The Child Maintenance Service (CMS), formerly known as the Child Support Agency, was founded in 1993 and has provided the baseline method for calculating child maintenance across the last 3 decades but it does have significant limitations.

One of the limitations is that if one parent lives outside of the UK then the CMS does not have jurisdiction, with another being that the CMS calculation can be ‘maxed out’ with the receiving parent needing to apply to the court for the figure to be topped up as required.

## How is child maintenance calculated?

If the paying parent’s annual income is less than £156,000 then the CMS calculation will apply as confirmed by the statute. This will be subject to adjustment and reduction in the event that the care of the children is shared:

• For a gross weekly income of less than £7.00; there will be no child maintenance payable
• For a gross weekly income of between £7.00 and £100.00 (or if the paying parent receives benefits, there will be a flat rate of child maintenance payable of £7.00)
• If the gross weekly income is £100.01 to £199.99 then there is a reduced rate, which consists of a flat rate of £7.00 for the first £100.00 of income and the remainder between £100.01 to £200.00 as to 17% for one child: 25% for 2 and 31% for 3 or more
• If the paying parent’s gross weekly income falls between £200.00 to £800.00 then the basic rate will apply at 12% of income for 1 child: 16% for 2 and 19% for 3 or more
• Finally, for a gross weekly income of between £800.01 and £3,000, the first £800.00 is taken into account using the Basic rate and the remainder from £800.01 onwards is at 9% for 1 child: 12% for 2 and 15% for 3 or more children

## A recent case study

Recent developments in the court by Mr Justice Mostyn (James v Seymour [2023] EWHC 844) have adjusted the formula calculations to support the cases where the paying parent’s income is between £150,001 and £650,000. When calculating his Adjusted Formula Methodology (AFM) the judge confirmed that there are several steps which need to be taken:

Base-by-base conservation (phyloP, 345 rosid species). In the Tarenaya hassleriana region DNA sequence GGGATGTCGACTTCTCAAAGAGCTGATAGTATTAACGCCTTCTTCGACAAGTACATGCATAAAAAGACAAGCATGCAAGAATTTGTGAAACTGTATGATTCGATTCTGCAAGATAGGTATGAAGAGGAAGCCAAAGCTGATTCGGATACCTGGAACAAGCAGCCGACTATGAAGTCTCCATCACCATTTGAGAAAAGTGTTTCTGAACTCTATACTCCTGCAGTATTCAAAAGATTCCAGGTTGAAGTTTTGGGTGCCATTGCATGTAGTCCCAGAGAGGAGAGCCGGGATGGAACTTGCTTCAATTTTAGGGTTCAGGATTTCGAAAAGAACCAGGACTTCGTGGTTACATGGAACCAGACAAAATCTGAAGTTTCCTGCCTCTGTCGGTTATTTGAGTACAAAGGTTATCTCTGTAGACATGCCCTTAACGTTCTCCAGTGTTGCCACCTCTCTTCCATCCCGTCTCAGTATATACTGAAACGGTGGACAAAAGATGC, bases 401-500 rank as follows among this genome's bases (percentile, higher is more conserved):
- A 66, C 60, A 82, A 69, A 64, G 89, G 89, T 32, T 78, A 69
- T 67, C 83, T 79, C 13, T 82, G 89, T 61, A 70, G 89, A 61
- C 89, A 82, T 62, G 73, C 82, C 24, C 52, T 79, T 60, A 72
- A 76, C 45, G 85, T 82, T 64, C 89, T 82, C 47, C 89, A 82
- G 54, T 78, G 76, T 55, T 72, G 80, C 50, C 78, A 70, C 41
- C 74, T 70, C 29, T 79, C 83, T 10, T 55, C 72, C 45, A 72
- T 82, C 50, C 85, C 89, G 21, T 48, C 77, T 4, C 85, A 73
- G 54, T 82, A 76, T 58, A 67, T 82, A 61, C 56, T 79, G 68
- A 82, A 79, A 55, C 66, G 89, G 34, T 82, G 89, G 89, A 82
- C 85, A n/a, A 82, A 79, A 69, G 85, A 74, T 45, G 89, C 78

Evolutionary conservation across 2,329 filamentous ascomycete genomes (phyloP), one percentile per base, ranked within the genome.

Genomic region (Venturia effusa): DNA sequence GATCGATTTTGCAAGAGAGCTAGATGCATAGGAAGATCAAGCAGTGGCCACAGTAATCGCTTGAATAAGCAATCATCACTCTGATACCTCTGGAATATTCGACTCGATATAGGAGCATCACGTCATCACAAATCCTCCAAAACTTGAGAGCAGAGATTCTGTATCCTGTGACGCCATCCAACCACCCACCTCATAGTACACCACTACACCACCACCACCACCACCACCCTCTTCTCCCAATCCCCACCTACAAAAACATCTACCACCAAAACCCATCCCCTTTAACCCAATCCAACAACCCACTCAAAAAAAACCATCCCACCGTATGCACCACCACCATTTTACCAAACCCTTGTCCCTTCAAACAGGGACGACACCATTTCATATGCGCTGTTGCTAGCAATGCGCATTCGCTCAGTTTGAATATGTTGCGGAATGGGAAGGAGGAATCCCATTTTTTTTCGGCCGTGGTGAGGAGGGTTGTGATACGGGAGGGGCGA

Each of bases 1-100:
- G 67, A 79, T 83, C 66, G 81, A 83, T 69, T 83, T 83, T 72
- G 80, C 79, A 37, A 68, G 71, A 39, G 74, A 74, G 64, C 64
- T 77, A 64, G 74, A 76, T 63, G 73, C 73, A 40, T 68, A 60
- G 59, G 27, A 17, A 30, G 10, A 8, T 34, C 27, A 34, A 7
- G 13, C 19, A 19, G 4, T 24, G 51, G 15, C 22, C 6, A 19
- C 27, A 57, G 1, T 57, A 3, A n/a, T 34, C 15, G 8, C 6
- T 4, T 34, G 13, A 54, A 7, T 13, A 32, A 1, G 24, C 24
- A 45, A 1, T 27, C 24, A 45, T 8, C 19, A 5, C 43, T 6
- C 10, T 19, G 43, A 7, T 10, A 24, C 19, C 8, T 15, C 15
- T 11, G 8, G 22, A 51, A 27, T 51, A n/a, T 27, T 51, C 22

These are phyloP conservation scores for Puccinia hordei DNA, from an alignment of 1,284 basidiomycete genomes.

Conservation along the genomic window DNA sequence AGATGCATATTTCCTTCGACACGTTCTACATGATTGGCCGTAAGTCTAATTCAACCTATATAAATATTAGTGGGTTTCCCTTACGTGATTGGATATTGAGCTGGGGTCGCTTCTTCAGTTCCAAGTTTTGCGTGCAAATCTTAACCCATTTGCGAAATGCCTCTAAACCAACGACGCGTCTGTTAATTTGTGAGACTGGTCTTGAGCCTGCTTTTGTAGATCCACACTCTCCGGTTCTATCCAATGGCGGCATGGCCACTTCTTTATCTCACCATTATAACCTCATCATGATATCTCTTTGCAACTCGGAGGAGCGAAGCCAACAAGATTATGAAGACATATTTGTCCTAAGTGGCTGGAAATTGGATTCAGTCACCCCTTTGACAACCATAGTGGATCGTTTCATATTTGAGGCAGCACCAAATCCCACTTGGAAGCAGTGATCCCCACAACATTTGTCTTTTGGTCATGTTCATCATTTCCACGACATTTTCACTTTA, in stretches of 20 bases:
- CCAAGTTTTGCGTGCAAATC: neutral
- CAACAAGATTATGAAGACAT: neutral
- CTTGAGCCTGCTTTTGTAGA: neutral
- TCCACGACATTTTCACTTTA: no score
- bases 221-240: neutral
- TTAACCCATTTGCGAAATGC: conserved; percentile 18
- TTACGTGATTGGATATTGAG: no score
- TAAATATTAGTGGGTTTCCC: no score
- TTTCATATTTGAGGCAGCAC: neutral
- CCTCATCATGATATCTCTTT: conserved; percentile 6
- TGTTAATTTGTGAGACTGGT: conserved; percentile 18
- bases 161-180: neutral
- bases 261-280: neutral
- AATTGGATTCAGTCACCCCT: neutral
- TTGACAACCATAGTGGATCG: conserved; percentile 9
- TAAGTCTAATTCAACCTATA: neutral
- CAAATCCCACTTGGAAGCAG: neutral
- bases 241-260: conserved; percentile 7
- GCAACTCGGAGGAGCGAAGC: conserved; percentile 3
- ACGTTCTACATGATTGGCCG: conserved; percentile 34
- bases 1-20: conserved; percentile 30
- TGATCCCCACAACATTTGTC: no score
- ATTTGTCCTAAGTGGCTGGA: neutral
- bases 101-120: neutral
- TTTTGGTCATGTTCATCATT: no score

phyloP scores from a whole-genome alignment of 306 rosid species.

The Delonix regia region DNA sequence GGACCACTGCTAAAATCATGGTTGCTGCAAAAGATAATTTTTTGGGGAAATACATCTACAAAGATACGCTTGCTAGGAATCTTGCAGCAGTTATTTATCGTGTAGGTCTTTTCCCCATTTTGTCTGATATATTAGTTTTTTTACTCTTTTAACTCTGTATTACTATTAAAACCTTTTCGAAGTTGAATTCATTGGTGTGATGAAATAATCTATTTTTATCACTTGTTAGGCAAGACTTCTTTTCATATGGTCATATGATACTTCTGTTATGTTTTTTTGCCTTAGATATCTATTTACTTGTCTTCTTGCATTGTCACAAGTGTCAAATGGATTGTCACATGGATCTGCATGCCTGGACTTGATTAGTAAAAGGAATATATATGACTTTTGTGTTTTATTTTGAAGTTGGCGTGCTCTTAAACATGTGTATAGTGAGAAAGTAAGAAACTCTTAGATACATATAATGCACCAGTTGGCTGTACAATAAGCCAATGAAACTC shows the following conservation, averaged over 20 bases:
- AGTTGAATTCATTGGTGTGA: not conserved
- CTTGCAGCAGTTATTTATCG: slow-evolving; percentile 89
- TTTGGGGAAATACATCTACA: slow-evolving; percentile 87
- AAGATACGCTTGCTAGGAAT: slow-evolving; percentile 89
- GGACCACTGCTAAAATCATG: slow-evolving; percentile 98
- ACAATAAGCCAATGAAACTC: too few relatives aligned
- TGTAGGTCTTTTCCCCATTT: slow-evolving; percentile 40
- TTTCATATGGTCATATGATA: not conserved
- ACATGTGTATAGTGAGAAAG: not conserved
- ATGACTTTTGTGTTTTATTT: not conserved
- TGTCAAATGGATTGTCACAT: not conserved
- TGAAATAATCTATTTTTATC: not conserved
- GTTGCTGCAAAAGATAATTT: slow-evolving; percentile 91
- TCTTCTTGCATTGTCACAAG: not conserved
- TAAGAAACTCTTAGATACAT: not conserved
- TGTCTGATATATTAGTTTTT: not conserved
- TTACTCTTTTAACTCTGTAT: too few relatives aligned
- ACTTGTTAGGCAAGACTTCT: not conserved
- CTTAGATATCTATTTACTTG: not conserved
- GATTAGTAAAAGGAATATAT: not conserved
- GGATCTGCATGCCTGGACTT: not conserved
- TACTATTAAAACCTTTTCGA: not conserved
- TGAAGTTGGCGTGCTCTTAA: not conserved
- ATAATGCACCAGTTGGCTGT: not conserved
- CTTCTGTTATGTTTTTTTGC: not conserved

Step 1 – Calculate the paying parent’s gross earned income as disclosed in the most recent P60 or tax return.

Step 2 – Once that figure has been ascertained, reduce it by the number of other children living in his/her household (if there is one then reduce it by 11%; if two then it is a reduction of 14% and if three or more it is 16%).

• From this figure, annualize and deduct the paying parent’s relievable pension contributions currently being made.
• Subsequently, the grossed-up school fees currently being paid should be subtracted from this figure.  The grossing-up is done by taking the figure paid for the school fees and dividing it by 0.55.  Mr. Justice Mostyn considered this step to be important as it would not be reasonable nor fair for the formula to be applied without such a deduction when these funds are, after tax, spent on the children’s school fees.
• Once these three calculations have been completed then the paying parent’s ‘Exigible Income’ is ascertained.

Step 3 – If the paying parent’s exigible income is £156,000 or less, then the CMS formula as set out above should be used.

Step 4 – For exigible income in excess of £156,0000, the AFM is then calculated by applying a tariff of 2.4% for a single child and 3% for each of two or three children.

Step 5 – If the exigible income is between £156,001 and £650,000 and there is no shared care then adjustments should be made.  If there is a 1/7th, 2/7ths, 3/7ths, or equal shared care then an adjustment will be made accordingly.

## The bottom line

Although this may appear to be very complicated, the courts have provided a set of tables from which people are able to calculate the appropriate level of child maintenance. However, this formula and its usefulness is not always appropriate in certain circumstances. If the paying parent’s income is over £650k or if the paying parent is living off inherited wealth or they are living off capital then the formulas should both be discarded and the statutory principles should instead apply.

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